They argue that he will only serve his own ends or those of the patrician aristocracy and not theirs. The people retract their offer to Coriolanus and he condemns them as rabble. They condemn him as a traitor. As Harold Bloom (1998) notes, "From Caius Marcius's perspective, the common people of Rome deserve neither bread nor circuses. In their view, he is a menace to their survival" (578).
Coriolanus refuses to attend a peace-making meeting set up by Menenius Agrippa, but in significant foreshadowing of his ultimate fate, his mother persuades him to attend the meeting. Coriolanus's pride is wounded, believing great warriors like he should not be treated to appeasing the common crowd. Coriolanus's great flaw is that as well-equipped as he is as a warrior, he is as ill-equipped to be a statesman. He is ill-equipped because he has been nurtured by his mother to be a peerless warrior, which he is, but he is not suited for anything else because his pride in that fact makes him lack any compassion for others. So, too, it leaves him with little skills to cope successfully in any situation other than the battlefield. Coriolanus lacks Menenius's good will and humor in dealing with the crowd. Coriolanus finds it incredible anyone would court the favor of the crowd he finds fickle. He detests having to solicit the favor of common voters, claiming it would be "better to starve", and he finds the trappings of politics beneath him, like being forced to wear white robes. Bloom (1998) maintains that he is his own enemy with respect to politics, but that it stems from his mother's influence over him, designed only to make him a warrior, "He is more his own enemy than he is theirs, and his tragedy is not the consequence of their fear and anger, but of his own nature and nurture" (578).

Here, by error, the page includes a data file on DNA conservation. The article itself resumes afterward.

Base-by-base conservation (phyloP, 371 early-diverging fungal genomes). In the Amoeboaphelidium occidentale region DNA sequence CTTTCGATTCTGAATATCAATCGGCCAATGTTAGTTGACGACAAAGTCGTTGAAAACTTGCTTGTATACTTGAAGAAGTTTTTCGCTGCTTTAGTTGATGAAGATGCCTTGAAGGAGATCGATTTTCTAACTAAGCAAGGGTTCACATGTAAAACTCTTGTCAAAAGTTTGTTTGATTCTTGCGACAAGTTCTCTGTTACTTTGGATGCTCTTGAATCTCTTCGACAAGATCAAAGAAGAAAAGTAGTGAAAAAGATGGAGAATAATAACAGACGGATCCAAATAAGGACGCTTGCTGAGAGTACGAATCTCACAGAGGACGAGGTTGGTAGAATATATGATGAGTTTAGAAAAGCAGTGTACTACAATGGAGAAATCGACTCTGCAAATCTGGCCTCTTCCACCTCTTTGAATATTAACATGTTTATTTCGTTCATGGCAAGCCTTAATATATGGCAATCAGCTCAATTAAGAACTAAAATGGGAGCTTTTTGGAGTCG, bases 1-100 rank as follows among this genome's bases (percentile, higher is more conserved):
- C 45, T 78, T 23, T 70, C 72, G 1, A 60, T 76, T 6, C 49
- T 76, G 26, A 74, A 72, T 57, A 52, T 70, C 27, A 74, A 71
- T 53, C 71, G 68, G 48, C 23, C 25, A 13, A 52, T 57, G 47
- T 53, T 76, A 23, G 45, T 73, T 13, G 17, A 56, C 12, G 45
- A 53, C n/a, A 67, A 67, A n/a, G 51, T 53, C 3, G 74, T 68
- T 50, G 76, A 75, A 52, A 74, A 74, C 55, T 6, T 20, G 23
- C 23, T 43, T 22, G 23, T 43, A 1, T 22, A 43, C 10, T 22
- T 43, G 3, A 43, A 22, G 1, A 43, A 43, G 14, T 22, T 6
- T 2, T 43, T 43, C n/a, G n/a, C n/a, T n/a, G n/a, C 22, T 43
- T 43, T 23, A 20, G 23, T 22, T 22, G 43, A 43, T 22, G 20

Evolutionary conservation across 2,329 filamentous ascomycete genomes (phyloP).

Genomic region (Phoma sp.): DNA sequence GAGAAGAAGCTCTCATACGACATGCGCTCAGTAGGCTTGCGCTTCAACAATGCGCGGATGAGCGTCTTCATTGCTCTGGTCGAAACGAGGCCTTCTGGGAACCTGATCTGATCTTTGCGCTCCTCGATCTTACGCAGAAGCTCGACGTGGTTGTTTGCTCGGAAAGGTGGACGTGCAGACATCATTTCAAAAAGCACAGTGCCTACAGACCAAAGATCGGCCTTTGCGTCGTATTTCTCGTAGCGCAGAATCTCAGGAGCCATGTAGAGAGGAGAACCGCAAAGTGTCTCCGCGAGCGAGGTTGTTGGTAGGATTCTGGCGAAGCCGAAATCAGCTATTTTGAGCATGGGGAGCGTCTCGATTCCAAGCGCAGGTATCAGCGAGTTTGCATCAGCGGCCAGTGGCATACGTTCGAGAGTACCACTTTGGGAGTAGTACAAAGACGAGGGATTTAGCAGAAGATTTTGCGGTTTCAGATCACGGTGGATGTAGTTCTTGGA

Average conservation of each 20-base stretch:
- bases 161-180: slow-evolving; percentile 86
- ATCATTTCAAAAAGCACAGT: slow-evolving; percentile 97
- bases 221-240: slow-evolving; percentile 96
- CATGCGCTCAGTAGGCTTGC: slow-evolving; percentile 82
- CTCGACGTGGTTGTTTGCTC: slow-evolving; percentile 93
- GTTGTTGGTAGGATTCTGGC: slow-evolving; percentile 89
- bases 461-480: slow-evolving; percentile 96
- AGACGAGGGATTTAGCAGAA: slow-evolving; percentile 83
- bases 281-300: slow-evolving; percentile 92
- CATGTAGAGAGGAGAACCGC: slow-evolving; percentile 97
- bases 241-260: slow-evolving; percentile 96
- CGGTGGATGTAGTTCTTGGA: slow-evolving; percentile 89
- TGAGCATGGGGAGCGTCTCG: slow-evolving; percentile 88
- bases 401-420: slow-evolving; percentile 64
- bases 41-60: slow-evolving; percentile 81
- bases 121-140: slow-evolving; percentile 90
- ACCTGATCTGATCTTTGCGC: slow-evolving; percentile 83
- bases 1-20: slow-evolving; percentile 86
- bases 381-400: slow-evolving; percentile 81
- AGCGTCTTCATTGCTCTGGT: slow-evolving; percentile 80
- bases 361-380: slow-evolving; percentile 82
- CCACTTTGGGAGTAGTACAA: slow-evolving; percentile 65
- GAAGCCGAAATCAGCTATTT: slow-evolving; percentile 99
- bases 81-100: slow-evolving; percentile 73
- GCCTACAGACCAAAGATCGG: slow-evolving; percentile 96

The meeting does not go well when the tribunes of the people renew their charges against Coriolanus and instigate the crowd to anger against him. Cori...
Shakespeare's Coriolanus. (1969, December 31). In LotsofEssays.com. Retrieved 17:50, July 26, 2016, from http://www.collegetermpapers.com/viewpaper/1304284100.html